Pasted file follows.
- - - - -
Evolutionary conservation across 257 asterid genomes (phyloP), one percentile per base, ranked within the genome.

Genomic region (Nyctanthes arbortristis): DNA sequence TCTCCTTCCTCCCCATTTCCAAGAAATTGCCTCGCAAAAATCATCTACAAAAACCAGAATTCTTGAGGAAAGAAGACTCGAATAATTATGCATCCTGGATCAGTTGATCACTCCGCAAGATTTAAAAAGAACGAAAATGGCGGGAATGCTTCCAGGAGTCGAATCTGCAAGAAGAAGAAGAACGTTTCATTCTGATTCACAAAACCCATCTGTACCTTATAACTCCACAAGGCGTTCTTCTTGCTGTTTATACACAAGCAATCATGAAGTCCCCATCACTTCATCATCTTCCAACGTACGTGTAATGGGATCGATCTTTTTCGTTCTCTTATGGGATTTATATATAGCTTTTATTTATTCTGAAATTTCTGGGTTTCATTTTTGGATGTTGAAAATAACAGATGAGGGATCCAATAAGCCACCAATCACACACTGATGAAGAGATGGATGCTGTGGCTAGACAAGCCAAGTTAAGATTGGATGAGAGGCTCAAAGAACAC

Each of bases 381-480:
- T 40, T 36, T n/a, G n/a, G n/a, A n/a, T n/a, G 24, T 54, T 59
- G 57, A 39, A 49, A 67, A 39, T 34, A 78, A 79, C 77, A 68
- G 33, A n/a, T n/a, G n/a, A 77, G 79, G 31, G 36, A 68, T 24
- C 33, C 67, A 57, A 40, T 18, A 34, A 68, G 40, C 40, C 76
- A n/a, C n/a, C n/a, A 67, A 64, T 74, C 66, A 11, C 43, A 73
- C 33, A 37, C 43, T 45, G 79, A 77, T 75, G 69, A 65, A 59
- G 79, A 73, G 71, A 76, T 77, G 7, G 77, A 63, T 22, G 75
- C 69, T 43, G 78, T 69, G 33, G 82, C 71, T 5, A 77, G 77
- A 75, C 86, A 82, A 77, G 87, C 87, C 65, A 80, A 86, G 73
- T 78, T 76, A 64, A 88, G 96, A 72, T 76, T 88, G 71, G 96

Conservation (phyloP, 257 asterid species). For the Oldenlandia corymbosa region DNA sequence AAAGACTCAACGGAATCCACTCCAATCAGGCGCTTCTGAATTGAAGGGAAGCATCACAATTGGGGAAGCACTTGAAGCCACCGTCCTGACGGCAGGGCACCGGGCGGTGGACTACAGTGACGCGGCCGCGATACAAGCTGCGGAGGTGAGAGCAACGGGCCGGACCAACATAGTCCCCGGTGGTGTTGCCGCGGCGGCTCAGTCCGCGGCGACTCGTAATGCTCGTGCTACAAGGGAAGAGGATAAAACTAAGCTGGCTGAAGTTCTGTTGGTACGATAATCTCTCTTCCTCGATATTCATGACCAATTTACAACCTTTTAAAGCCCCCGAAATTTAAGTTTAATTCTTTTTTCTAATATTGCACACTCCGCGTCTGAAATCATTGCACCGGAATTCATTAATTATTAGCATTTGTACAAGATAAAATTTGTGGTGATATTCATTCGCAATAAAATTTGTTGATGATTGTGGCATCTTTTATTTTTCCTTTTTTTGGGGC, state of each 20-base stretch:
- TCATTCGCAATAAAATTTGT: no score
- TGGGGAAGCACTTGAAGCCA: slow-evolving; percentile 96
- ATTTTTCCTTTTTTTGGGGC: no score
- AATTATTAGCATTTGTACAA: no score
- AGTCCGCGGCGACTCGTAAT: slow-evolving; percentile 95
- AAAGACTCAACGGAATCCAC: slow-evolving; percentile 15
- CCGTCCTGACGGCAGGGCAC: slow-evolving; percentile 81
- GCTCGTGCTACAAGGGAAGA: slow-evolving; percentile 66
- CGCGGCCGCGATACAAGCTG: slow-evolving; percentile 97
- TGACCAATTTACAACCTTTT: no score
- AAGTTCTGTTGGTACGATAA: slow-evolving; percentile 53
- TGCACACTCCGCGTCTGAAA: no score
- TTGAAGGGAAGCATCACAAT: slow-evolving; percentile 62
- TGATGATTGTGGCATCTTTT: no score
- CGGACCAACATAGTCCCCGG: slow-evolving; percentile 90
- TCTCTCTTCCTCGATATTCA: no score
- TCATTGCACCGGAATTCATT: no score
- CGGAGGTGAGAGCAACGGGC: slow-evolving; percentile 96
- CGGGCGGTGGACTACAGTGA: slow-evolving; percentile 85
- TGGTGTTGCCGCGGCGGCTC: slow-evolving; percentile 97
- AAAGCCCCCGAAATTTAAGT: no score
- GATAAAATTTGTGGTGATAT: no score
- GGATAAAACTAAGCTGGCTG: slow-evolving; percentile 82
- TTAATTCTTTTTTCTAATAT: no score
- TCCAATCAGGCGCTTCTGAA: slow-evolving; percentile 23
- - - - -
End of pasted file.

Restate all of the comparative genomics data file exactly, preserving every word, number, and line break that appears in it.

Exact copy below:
Evolutionary conservation across 257 asterid genomes (phyloP), one percentile per base, ranked within the genome.

Genomic region (Nyctanthes arbortristis): DNA sequence TCTCCTTCCTCCCCATTTCCAAGAAATTGCCTCGCAAAAATCATCTACAAAAACCAGAATTCTTGAGGAAAGAAGACTCGAATAATTATGCATCCTGGATCAGTTGATCACTCCGCAAGATTTAAAAAGAACGAAAATGGCGGGAATGCTTCCAGGAGTCGAATCTGCAAGAAGAAGAAGAACGTTTCATTCTGATTCACAAAACCCATCTGTACCTTATAACTCCACAAGGCGTTCTTCTTGCTGTTTATACACAAGCAATCATGAAGTCCCCATCACTTCATCATCTTCCAACGTACGTGTAATGGGATCGATCTTTTTCGTTCTCTTATGGGATTTATATATAGCTTTTATTTATTCTGAAATTTCTGGGTTTCATTTTTGGATGTTGAAAATAACAGATGAGGGATCCAATAAGCCACCAATCACACACTGATGAAGAGATGGATGCTGTGGCTAGACAAGCCAAGTTAAGATTGGATGAGAGGCTCAAAGAACAC

Each of bases 381-480:
- T 40, T 36, T n/a, G n/a, G n/a, A n/a, T n/a, G 24, T 54, T 59
- G 57, A 39, A 49, A 67, A 39, T 34, A 78, A 79, C 77, A 68
- G 33, A n/a, T n/a, G n/a, A 77, G 79, G 31, G 36, A 68, T 24
- C 33, C 67, A 57, A 40, T 18, A 34, A 68, G 40, C 40, C 76
- A n/a, C n/a, C n/a, A 67, A 64, T 74, C 66, A 11, C 43, A 73
- C 33, A 37, C 43, T 45, G 79, A 77, T 75, G 69, A 65, A 59
- G 79, A 73, G 71, A 76, T 77, G 7, G 77, A 63, T 22, G 75
- C 69, T 43, G 78, T 69, G 33, G 82, C 71, T 5, A 77, G 77
- A 75, C 86, A 82, A 77, G 87, C 87, C 65, A 80, A 86, G 73
- T 78, T 76, A 64, A 88, G 96, A 72, T 76, T 88, G 71, G 96

Conservation (phyloP, 257 asterid species). For the Oldenlandia corymbosa region DNA sequence AAAGACTCAACGGAATCCACTCCAATCAGGCGCTTCTGAATTGAAGGGAAGCATCACAATTGGGGAAGCACTTGAAGCCACCGTCCTGACGGCAGGGCACCGGGCGGTGGACTACAGTGACGCGGCCGCGATACAAGCTGCGGAGGTGAGAGCAACGGGCCGGACCAACATAGTCCCCGGTGGTGTTGCCGCGGCGGCTCAGTCCGCGGCGACTCGTAATGCTCGTGCTACAAGGGAAGAGGATAAAACTAAGCTGGCTGAAGTTCTGTTGGTACGATAATCTCTCTTCCTCGATATTCATGACCAATTTACAACCTTTTAAAGCCCCCGAAATTTAAGTTTAATTCTTTTTTCTAATATTGCACACTCCGCGTCTGAAATCATTGCACCGGAATTCATTAATTATTAGCATTTGTACAAGATAAAATTTGTGGTGATATTCATTCGCAATAAAATTTGTTGATGATTGTGGCATCTTTTATTTTTCCTTTTTTTGGGGC, state of each 20-base stretch:
- TCATTCGCAATAAAATTTGT: no score
- TGGGGAAGCACTTGAAGCCA: slow-evolving; percentile 96
- ATTTTTCCTTTTTTTGGGGC: no score
- AATTATTAGCATTTGTACAA: no score
- AGTCCGCGGCGACTCGTAAT: slow-evolving; percentile 95
- AAAGACTCAACGGAATCCAC: slow-evolving; percentile 15
- CCGTCCTGACGGCAGGGCAC: slow-evolving; percentile 81
- GCTCGTGCTACAAGGGAAGA: slow-evolving; percentile 66
- CGCGGCCGCGATACAAGCTG: slow-evolving; percentile 97
- TGACCAATTTACAACCTTTT: no score
- AAGTTCTGTTGGTACGATAA: slow-evolving; percentile 53
- TGCACACTCCGCGTCTGAAA: no score
- TTGAAGGGAAGCATCACAAT: slow-evolving; percentile 62
- TGATGATTGTGGCATCTTTT: no score
- CGGACCAACATAGTCCCCGG: slow-evolving; percentile 90
- TCTCTCTTCCTCGATATTCA: no score
- TCATTGCACCGGAATTCATT: no score
- CGGAGGTGAGAGCAACGGGC: slow-evolving; percentile 96
- CGGGCGGTGGACTACAGTGA: slow-evolving; percentile 85
- TGGTGTTGCCGCGGCGGCTC: slow-evolving; percentile 97
- AAAGCCCCCGAAATTTAAGT: no score
- GATAAAATTTGTGGTGATAT: no score
- GGATAAAACTAAGCTGGCTG: slow-evolving; percentile 82
- TTAATTCTTTTTTCTAATAT: no score
- TCCAATCAGGCGCTTCTGAA: slow-evolving; percentile 23